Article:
by Philip Greenspun; created 2000
Imagine a country where everyone is good at his or her job. Imagine a country where everyone has respect for elders and teachers. Imagine a country where every shop clerk treats each customer like an honored guest. Imagine a country where everyone wears expensive clothing, the food is slurpy, and there aren't any napkins because apparently nobody needs them. Imagine a country where everyone has good taste.
You've imagined Japan.
One thing that is tough for an American to understand is how Tokyo-centric
Japan is. In the U.S., if you are ambitious for money you move to New York. If
you are ambitious for power you move to Washington, DC. Those who want to get
into show business move to Los Angeles. Techies move to Silicon Valley. People
who love knowledge and learning move to Boston. In Japan, each of these types of
people would move to Tokyo. And they have! Tokyo is corporate headquarters. Tokyo
has the best universities. Tokyo is the seat of Japan's powerful central
government. The good thing about Tokyo-centricity is that a Japanese family can
stay together even if the members develop divergent interests. The bad thing is
that real estate prices are insane, commuting means 75 minutes standing on a
packed train, and one is constantly part of a crowd. As a tourist, it is a marvel
to see how well Tokyo functions despite the crowds. In planning your trip
remember that you can escape those crowds merely by leaving Tokyo.
The best months to visit Japan are spring and fall. The climate in Tokyo is similar to that of New York City. You can control the climate to some extent by traveling up into the mountains, north to Hokkaido, or south to subtropical Okinawa. If possible, I recommend starting your trip in a part of Japan that is smaller and slower-paced than Tokyo. Nara and Kyoto are reasonable choices, served by the Kansai international airport.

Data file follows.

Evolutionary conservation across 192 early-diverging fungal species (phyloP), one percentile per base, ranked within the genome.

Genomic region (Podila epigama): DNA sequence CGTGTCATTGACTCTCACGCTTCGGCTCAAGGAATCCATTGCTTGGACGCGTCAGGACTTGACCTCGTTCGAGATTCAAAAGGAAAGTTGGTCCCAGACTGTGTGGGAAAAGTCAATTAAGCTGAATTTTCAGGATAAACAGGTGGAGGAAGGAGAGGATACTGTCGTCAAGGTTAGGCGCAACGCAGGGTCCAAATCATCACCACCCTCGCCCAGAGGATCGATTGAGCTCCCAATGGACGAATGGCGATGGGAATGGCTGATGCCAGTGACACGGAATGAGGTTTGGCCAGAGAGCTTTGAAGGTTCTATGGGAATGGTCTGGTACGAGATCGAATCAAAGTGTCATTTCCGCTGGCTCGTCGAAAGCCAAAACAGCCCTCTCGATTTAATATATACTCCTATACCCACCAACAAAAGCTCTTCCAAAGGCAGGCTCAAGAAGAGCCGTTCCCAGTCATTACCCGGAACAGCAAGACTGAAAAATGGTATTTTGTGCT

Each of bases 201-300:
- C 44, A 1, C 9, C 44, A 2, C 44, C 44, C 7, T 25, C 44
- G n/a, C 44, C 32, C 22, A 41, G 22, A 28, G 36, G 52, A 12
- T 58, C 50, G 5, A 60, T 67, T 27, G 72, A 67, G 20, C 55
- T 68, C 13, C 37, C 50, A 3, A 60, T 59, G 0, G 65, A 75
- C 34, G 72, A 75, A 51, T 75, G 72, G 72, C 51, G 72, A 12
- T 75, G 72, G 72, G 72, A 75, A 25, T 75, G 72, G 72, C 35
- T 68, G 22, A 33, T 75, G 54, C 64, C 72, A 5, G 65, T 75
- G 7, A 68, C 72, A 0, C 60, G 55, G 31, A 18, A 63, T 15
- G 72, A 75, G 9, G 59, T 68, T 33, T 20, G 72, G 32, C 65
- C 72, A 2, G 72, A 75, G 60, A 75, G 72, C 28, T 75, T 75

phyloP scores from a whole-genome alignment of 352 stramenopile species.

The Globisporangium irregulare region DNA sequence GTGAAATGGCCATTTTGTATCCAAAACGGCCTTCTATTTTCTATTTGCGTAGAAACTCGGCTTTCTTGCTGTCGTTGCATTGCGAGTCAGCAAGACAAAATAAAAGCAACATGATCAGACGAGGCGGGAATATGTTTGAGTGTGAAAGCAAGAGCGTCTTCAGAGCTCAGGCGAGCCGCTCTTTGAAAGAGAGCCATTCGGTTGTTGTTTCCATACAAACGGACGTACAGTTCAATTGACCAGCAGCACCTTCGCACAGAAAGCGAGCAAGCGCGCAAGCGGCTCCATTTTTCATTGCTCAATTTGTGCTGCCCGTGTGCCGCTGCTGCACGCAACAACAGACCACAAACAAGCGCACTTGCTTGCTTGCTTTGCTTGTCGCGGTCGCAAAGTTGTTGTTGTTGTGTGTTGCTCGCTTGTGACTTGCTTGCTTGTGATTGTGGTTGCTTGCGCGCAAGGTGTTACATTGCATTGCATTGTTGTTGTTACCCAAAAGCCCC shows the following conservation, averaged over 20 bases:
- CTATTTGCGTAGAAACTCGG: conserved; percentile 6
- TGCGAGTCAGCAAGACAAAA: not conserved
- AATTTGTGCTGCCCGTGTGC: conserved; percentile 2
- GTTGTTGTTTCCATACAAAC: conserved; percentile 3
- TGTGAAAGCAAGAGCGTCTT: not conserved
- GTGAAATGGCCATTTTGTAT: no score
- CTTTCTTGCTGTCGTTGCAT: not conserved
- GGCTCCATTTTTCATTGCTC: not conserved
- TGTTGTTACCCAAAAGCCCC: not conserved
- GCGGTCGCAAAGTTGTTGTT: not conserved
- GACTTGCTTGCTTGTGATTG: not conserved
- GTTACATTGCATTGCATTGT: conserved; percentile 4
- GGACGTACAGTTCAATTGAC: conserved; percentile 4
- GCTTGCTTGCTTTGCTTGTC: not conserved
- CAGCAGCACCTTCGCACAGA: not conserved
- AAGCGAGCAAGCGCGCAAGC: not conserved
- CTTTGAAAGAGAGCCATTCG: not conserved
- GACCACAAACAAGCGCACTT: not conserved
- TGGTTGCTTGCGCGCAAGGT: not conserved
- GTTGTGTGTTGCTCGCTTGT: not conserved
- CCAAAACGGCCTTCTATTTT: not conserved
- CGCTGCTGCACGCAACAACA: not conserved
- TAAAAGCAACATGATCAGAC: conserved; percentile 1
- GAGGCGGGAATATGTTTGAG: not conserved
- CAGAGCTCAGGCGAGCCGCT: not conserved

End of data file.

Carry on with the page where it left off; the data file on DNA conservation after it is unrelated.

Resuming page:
The Japanese are incredibly friendly to photographers. Some museums and temples restrict the use of tripods but otherwise this is a place where you can snap away in comfort. Street photography is easy despite the language barrier; the Japanese are especially tolerant of foreigners.
It is easy to buy a camera or film in Japan but don't expect bargains on most items. Generic digital/35mm gear is about the same price as in New York. Certain kinds of medium-format cameras, such as Mamiya, can be substantially cheaper in Japan.
If you're from most Western countries, you don't need a visa to enter Japan for 90 days.
You will most likely be flying into either Narita Airport (near Tokyo) or Kansai (near Osaka and the airport of choice for visiting Kyoto and Nara). If you've traveled light, you can take a train from Narita into Tokyo. If you've got a lot of luggage and are staying at a big hotel, take the special airport bus (90 minutes). If you come into Kansai and are going to Kyoto, the train is the only reasonable option.
Considering that English is a required subject in Japanese government schools,
it is remarkable how few Japanese speak English. Remember also that you won't be
able to read most signs or product packaging. Prepare to be disoriented and
You'll have to try very hard to get food poisoning in Japan. The guidebooks caution only against raw bear meat and raw wild boar due to risk of trichinosis.